By Wang Wen Source: Global Times Published: 2020-2-4
The spread of the novel coronavirus has brought an element of suffering to the 2020 Spring Festival. This has made the normally optimistic Chinese people more cautious about the future.
More than a decade ago, a survey, conducted by the Grey Group and involving 8,000 participants in 16 countries and regions, showed that 94 percent of the polled Chinese believed in a better future, far ahead of Japanese (45 percent) and Singaporeans (66 percent). I estimate that if a similar survey were conducted now, it would show Chinese people's optimism is still ahead of that of people in other countries, even though there are reasons for it not to be high.
Over the years, many unpredictable events have been amplified by the media and on the internet. It has impacted people's expectations for a positive future. Especially in recent years, many of the negative phenomena that were rarely seen in the past are occurring around the globe.
One negative phenomenon that has attracted much attention is negative interest rates. Negative interest rates have been rare in the history of economics. About 20 countries have adopted negative interest rate monetary policies in recent years. They aim to boost social consumption and corporate borrowing in the hope of boosting their economies. But for people in those countries, negative interest rates bring high uncertainty because their savings will depreciate and investments may suffer. In the short term, negative interest rates may contribute to economic growth, but over the long run they will promote excessive consumption, overly aggressive investment, and increase bank risks and the possibility of a new global financial crisis.
The second negative phenomenon is negative growth. Negative interest rates are closely related to negative growth. In recent years, economies including Italy, Turkey, Argentina and Russia have experienced several quarters of negative growth. In order to prevent the frequent emergence of negative growth, various aggressive economic and financial policies have been adopted, including negative interest rates. But another cause of negative growth is hard to rectify: population. In most European countries and Japan, there is a labor shortage; the population is in decline; economic policies are weak, and expectations for development and growth are gloomy.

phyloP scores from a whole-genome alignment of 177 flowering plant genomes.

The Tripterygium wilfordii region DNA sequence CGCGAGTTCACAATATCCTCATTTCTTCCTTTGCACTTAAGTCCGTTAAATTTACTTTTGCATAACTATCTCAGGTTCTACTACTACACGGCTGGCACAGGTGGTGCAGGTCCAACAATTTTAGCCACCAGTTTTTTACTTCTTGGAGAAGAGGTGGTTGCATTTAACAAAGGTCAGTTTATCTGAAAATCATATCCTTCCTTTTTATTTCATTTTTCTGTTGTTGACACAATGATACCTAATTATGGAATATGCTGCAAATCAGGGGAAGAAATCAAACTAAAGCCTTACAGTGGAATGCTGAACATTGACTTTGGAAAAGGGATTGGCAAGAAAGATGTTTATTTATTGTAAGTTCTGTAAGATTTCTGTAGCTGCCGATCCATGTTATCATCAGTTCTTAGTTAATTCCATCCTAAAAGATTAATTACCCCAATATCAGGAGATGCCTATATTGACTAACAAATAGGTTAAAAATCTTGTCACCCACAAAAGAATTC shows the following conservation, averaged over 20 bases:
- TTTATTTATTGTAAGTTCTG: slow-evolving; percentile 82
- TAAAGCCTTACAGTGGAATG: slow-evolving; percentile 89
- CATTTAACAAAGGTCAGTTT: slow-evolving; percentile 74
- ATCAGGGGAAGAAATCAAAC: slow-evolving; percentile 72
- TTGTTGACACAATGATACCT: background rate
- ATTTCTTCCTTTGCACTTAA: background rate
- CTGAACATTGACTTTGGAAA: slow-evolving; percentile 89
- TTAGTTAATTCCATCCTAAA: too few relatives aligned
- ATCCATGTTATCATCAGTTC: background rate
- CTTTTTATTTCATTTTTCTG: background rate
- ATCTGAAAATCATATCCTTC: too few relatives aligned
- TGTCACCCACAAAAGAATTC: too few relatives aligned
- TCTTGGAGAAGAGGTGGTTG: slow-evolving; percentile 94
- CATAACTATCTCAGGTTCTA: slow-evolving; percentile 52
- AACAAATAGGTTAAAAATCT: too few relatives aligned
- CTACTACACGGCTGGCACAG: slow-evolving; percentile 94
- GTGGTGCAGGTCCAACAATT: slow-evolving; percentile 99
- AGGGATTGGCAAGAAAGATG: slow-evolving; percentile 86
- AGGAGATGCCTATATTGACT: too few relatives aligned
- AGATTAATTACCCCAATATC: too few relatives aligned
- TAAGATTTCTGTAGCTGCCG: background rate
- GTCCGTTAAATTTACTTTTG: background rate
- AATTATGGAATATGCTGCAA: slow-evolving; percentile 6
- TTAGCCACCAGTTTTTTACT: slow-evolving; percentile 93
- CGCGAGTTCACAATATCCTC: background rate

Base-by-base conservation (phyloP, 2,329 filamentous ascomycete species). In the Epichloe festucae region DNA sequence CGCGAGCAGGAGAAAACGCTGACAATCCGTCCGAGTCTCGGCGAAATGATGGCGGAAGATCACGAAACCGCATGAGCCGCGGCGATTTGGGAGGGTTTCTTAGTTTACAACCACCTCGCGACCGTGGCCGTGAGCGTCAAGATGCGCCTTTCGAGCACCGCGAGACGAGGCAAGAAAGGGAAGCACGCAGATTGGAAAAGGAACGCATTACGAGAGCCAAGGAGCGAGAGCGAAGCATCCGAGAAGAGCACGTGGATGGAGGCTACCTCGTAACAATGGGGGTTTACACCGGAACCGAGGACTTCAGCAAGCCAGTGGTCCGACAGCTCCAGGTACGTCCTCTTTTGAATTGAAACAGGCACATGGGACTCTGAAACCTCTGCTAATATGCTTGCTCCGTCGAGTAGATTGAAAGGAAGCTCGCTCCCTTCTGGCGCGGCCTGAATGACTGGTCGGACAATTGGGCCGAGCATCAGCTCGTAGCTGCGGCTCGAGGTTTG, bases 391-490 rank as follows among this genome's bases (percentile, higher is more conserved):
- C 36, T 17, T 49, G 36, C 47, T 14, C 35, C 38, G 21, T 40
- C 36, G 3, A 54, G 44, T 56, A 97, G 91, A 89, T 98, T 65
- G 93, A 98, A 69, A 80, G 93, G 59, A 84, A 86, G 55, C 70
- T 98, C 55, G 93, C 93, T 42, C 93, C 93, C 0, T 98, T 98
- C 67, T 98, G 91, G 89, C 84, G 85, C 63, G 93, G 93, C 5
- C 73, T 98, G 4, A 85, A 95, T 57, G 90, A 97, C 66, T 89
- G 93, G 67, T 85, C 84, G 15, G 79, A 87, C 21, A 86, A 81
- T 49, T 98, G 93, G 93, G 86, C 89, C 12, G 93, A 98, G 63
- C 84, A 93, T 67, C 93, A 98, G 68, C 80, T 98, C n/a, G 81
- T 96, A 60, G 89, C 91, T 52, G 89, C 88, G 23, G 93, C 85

The third negative phenomenon is the negative role that the US has been playing. Unlike at the end of WWII when the US led the world out of recession, the US is now playing a negative role in international development. Its withdrawal from various international treaties has undermined the international order that was established after WWII. Partisan disputes in the US have brought unprecedented challenges to its democratic system. Trade wars launched by the US have dealt a huge blow to the world economy. The negative effect of a hegemonic power is a reality that needs to be reinterpreted in international political theory.
The fourth is "negative energy". Traditionally, young people represent a country's vitality, innovative thought and upward force. Throughout the 20th century they promoted the unprecedented prosperity brought by economic globalization, trade liberalization and scientific and technological breakthroughs. Nowadays, many young people around the world have become decadent and confused complainers. In 2019, in some developed regions, including Hong Kong and France, many young people have taken to the streets and resorted to violence that has led to social disorder and chaos.
Compared to the above negative situations occurring in many parts of the world, the coronavirus epidemic in China is only a temporary shock. During the Spring Festival holidays, many officials, medical staff, construction workers, and media personnel have given up their vacation to combat the virus.
A 1,000-bed hospital has been built in just 10 days. Donations have exceeded tens of billions of yuan. More than 1 billion Chinese people have fully cooperated with the government. There have been no riots or disorder, which shows the strong power of positive attitudes in China. From this perspective, China remains the country with the most positive and least negative attitudes in the world.
However, Chinese people may need to undergo a psychological transformation and upgrade: Cruel international competition, the deterioration of the global environment, the lack of impetus for global economic growth, and the pressures of the next generation will make China's sustainable development and national rejuvenation more difficult. Fortunately, Chinese policymakers have been well aware of the difficulties ahead.
The rise of nations is a never-ending endurance race. From this perspective, negative impacts, such as the coronavirus outbreak, are likely to occur frequently in China's future development. But as long as they are handled properly, there is nothing to fear.
The author is professor and executive dean of Chongyang Institute for Financial Studies at Renmin University of China and executive director of China-US People-to-People Exchange Research Center.